Fab Fashion Fads of the ‘70’s!
Have you ever heard the saying, “Life is about change”? Well, life isn’t the only thing that changes; so, does fashion. The concept of fashion has been around as long as people have been wearing clothes. Fashion is an ever-evolving priority in most societies. What people wear is a personal reflection of their personality and/or how they would like to be perceived by their peers as well as society, as a whole. Interestingly, it has been said that fashion, although constantly evolving, follows a trending cycle of repeating itself. If you think back, I’m sure you know all about that!
If you were mindful of fashion in the 1970’s, you must remember the fashion fads that followed the Ozzie Nelson/June Cleaver era. Riding on the coattails of the 1960’s counterculture, fashion took on a life of its own with flashy, funky and fun attire. People traded-in the pressed, conservative, predictable and responsible look for something more provocative. All caution was thrown to the wind and people started to go out on a limb, outwardly, to express the fashion beast living within! Although fashion, in and of itself, lends itself to the theory of conformity, ironically, many people were finding themselves doing just that in an effort to distance themselves from past social standards. That’s deep, right?
As a rule, most of us are drawn to like-minded people who share similar interests and ideologies, traveling in the same social circles as our peers. So, prior to the internet and (very) limited television influence, how did a person know what was in style? Well, besides being aware of the world around you, one way was to subscribe to periodicals; which by the way, have been around since the 1600’s! While men were drawn to magazines like Esquire, GQ and Gentlemen’s Quarterly, women tended to gravitate to magazines like Cosmopolitan, Harper’s Bazaar and Vogue. It would have been mind-blowing in the ‘70’s to try comprehending the concept of a fashion blog!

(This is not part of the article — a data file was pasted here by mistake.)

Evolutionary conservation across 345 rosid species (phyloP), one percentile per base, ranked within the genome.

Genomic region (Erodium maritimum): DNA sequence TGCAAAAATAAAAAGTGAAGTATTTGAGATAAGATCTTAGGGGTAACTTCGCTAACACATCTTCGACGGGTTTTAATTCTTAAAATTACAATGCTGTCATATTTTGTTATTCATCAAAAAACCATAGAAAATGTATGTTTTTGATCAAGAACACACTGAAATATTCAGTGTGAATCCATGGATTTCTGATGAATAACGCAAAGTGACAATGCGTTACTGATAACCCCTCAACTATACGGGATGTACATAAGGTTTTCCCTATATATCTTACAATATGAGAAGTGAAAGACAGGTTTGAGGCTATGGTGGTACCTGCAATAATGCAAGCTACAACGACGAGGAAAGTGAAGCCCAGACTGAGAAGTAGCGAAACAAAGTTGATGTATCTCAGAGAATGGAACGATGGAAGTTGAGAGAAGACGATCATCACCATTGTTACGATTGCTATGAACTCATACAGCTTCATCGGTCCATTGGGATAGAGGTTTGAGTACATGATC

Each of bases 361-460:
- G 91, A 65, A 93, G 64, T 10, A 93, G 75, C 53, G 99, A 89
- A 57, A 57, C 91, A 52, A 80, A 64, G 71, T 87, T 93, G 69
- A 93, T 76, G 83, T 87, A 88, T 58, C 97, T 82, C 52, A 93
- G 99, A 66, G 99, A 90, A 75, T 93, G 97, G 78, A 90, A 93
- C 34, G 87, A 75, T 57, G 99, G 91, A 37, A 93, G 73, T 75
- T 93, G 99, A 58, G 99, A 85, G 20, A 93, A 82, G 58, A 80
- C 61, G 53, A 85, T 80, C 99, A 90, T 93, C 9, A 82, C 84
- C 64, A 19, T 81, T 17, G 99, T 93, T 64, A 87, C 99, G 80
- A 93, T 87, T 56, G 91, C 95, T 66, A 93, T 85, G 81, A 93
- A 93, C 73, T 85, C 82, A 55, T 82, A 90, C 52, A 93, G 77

A lot of the 1970’s mod fashion crazes were unisex! Both men and women found themselves gravitating to clothing that included wide collars, BIG glasses (the bigger the better), tye-dyed shirts, anything “fringe”, bell bottoms, bell sleeves, hip huggers, platform shoes/boots, tight, tight (really tight) pants, and Jack Purcell tennis shoes! No matter if you were an athlete or not, it was not uncommon to wear a warm-up suit as well as headbands and/or wristbands. Clothing was often made of fabrics like satin, velvet, velour, and suede. Yikes… right?!
Styles that were popular for women during this time were wrap dresses/skirts, peasant blouses, ponchos/capes, crocheted vests (um… I know!), cowl necks, gauchos, jumpsuits, pantsuits, crop tops, tube tops, wedges, go-go boots and the chain-link belt. Also popular was the obligatory mood ring; otherwise, how would you and/or others be able to gauge your mood?
Not to be outdone by the women, men had their own craze going on! The word, suit, tends to bring to mind the connotation of a more formal look. Well, society had its collective mind blown with the concept of the leisure suit! Men were given the OK to wear a suit without a tie… enter John Travolta in Saturday Night Fever! Not only did the polyester look come without a tie, but the shirt, probably satin, most was usually worn unbuttoned as far as possible. Sorry, Mom!
Whether or not you are able to grasp the fashion movement of the 1970’s, it is difficult to ignore the fact that fashion plays a significant role in individuality as well as society. Social trends play a huge part in our lives! Being mindful of this concept will help you keep it all in perspective.
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